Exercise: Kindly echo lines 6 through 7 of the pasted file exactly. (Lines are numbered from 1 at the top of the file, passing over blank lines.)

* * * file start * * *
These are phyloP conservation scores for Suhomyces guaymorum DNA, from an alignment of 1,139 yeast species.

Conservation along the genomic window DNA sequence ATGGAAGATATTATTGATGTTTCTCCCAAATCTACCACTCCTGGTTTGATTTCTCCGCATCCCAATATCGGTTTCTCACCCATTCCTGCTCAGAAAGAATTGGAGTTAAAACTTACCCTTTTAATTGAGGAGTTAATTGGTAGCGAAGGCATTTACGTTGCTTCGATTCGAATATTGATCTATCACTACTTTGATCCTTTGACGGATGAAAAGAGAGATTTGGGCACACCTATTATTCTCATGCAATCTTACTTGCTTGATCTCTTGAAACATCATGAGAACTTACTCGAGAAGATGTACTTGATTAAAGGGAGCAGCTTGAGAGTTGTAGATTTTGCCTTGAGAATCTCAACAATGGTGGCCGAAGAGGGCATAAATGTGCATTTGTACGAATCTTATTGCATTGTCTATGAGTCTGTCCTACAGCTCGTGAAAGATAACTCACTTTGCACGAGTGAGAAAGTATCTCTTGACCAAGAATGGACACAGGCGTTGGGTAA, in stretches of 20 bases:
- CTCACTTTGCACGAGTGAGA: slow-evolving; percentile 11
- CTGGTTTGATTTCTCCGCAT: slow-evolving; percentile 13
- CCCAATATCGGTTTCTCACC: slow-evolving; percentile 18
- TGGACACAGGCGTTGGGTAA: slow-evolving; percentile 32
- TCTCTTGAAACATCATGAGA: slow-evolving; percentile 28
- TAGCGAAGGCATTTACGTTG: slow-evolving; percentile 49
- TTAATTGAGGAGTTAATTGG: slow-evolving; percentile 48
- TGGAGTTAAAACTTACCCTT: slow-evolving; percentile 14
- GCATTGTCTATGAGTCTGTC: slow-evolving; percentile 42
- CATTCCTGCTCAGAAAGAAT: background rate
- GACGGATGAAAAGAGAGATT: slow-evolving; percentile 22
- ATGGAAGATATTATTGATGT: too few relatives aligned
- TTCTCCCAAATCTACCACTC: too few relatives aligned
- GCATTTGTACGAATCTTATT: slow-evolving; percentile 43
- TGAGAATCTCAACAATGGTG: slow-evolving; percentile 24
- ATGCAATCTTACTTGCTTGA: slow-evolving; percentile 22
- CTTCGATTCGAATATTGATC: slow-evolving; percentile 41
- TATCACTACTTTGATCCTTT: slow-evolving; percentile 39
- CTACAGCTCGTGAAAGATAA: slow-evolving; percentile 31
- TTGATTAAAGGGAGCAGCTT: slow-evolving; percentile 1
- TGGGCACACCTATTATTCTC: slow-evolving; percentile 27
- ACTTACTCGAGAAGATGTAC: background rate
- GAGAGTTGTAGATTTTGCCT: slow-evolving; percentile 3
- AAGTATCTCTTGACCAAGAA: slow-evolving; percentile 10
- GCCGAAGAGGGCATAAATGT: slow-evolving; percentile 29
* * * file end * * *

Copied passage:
- TGGACACAGGCGTTGGGTAA: slow-evolving; percentile 32
- TCTCTTGAAACATCATGAGA: slow-evolving; percentile 28